LSAT (Law School Admissions Test) > LSAT horror stories

LSAT means nothing in the big picture

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Marauder:
I have spoken to, and read on what some lawyers have said about the LSAT. For the most part it has nothing to do on how successful you are in law school and in your law practice.  Now this is my opinion: Just another money making idea, and to place another obstacle for students that want to go into a field that already has to many lawyers.  For those on the fence become a paralegal and you will make decent pay if you are good and the demand for paralegals is actually higher than lawyers because they do similar work for a much cheaper price.

cerealkiller:
Thanks for your contribution, Captain Obvious.

Marauder:
Obvious too many but not everyone. BTW can't you be more creative with your name? Since you like cereal have you ever tried the cereal called Ass Clown Cereal.    But be careful you are what you eat!!! :P

Maintain FL 350:
The LSAT is not a perfect predictor of law school success, but it's not meaningless, either. The LSAT tests the type of logical reasoning and reading comprehension which are essential to law school success. It also tests how well the taker is able to prepare and to master new concepts. If the correlation between high LSAT scores and law school performance wasn't well established, why would law schools offer scholarships to applicants with high scores?

The law schools can simply look at the statistical data from previous classes and see the correlation between LSAT score, grades, and bar pass rates. They want students who will pass the bar the first time, and LSAT scores are indicative of this.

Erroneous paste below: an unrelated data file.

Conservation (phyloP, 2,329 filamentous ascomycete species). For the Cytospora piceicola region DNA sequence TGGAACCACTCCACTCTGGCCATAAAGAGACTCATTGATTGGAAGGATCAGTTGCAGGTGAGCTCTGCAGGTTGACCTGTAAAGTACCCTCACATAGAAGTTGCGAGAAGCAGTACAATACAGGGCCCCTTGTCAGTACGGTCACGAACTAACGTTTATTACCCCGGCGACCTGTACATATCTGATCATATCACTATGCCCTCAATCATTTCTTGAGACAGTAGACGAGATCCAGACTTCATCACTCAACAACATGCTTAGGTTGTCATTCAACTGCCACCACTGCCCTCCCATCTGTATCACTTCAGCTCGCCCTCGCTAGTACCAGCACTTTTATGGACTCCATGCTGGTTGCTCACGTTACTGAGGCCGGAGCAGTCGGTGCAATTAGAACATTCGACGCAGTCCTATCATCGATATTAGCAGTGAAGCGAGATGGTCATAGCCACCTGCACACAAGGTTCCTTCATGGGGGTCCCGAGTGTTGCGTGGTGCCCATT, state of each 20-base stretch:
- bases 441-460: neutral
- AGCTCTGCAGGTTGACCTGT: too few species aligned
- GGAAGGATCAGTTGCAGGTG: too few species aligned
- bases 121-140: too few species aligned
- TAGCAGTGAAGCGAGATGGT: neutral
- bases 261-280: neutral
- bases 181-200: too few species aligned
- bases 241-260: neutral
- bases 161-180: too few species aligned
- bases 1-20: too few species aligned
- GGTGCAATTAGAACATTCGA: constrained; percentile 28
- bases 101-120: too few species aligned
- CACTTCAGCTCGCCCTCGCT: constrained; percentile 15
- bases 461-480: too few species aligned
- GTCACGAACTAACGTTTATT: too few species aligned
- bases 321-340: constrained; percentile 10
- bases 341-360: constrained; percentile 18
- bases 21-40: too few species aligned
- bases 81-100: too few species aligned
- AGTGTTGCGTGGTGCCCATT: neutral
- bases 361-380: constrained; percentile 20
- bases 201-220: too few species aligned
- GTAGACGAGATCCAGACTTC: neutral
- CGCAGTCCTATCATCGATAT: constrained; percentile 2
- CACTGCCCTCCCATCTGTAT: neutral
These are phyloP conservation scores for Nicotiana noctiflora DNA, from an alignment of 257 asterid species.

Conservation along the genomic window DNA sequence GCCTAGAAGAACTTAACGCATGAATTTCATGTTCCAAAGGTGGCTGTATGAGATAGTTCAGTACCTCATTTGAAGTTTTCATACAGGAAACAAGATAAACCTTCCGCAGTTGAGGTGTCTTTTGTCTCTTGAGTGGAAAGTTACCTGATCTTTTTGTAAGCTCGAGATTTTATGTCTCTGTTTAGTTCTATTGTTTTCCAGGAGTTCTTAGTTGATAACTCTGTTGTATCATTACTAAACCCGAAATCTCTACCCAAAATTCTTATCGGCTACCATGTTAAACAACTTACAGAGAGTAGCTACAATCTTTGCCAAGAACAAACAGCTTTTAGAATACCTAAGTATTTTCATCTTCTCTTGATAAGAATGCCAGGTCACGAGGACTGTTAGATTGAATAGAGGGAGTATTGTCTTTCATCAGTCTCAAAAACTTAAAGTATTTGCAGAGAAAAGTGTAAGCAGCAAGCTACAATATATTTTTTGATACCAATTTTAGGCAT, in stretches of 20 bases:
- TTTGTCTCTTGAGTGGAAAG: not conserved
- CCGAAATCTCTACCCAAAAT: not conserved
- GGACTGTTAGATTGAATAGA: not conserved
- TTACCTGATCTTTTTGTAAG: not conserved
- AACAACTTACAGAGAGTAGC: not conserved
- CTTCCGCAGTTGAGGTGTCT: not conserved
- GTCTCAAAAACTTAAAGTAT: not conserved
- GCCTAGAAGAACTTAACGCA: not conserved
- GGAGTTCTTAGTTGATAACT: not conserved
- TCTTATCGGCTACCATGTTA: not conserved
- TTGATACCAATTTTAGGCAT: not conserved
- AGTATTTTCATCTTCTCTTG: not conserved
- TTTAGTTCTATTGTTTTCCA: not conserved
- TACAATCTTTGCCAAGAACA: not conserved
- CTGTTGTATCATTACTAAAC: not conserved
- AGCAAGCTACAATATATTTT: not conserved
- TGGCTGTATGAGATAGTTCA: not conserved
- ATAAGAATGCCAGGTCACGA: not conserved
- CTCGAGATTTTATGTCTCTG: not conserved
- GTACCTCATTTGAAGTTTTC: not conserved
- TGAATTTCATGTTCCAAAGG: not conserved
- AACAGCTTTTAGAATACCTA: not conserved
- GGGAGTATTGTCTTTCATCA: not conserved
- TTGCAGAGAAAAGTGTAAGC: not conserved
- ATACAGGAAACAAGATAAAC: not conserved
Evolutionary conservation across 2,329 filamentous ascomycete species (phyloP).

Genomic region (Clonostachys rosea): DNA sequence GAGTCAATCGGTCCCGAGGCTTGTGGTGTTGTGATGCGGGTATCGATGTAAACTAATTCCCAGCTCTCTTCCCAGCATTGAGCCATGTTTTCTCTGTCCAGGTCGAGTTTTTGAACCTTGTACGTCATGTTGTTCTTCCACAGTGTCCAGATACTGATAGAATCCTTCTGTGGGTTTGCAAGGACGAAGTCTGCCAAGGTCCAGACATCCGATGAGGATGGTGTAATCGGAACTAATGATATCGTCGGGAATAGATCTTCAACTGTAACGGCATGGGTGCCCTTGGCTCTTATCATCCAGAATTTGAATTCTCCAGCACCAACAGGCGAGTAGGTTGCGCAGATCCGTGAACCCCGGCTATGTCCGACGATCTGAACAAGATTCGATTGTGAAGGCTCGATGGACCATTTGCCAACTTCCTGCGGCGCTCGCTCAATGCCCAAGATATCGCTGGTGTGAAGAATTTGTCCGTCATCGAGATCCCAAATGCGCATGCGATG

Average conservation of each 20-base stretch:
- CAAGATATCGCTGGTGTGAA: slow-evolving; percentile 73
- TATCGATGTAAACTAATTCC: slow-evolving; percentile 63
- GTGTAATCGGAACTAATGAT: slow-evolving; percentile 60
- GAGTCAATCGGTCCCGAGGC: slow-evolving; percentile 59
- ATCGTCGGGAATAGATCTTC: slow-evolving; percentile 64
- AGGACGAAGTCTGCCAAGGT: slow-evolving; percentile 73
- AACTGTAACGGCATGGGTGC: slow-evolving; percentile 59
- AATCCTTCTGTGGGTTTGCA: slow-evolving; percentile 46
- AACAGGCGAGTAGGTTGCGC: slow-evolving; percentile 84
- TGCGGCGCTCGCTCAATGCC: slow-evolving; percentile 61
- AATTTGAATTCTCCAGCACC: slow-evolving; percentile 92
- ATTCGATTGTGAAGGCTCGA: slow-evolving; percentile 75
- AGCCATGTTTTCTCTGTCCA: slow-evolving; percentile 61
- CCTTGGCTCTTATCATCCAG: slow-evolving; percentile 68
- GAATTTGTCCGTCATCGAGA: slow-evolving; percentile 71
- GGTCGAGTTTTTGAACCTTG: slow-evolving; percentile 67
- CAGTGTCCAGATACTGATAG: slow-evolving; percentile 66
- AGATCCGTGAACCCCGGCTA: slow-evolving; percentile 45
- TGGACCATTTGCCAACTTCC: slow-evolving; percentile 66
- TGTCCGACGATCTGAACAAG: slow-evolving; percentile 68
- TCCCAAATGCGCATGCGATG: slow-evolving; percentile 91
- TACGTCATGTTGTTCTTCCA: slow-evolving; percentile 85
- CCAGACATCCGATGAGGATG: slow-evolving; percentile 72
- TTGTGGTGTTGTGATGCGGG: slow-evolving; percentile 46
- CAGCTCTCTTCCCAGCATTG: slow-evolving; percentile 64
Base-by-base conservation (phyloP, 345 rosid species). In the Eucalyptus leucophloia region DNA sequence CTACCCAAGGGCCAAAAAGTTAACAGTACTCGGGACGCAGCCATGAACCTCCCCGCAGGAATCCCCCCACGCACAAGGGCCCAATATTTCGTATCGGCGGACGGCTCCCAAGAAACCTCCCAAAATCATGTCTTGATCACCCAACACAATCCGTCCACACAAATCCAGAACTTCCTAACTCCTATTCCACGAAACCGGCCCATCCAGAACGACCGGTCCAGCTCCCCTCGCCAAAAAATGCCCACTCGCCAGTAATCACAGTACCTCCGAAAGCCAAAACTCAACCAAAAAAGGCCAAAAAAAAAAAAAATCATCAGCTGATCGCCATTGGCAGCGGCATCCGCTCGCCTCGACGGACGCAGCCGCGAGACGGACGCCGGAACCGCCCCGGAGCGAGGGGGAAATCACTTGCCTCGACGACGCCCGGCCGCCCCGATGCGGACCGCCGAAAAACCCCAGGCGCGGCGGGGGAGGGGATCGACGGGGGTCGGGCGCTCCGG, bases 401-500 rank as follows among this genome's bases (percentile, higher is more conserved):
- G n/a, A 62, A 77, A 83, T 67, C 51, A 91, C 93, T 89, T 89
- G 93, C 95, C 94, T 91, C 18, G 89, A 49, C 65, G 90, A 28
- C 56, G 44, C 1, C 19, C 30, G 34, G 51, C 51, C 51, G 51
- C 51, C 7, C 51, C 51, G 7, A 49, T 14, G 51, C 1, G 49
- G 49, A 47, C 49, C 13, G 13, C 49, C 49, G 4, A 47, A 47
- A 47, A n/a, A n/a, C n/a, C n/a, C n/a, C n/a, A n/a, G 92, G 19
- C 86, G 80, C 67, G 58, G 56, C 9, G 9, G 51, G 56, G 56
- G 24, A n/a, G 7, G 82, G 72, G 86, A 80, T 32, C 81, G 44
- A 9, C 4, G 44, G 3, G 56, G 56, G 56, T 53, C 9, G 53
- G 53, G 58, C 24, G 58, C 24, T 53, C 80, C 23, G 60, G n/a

Does any of this mean that a low LSAT score guarantees failure in law school or in legal practice? No, of course not. Anyone can have a bad morning and get a low score, but no one accidentally scores 170. A high LSAT score is a decent predictor of potential.

Cher1300:
That is true - it doesn't matter in the big picture.  Most of the students that did well my first year weren't necessarily the smartest ones, they were the ones that worked their @$$ off.  While the LSAT may predict how well one will do in law school, it is a test that can be mastered through practice and prep courses.  It really has no bearing on a student that doesn't want to work while in school or in the real world.    Academia and the real world are so different in any profession.  Unfortunately, standardized testing is the only tool available to determine a student's aptitude for undergrad or graduate schools.   

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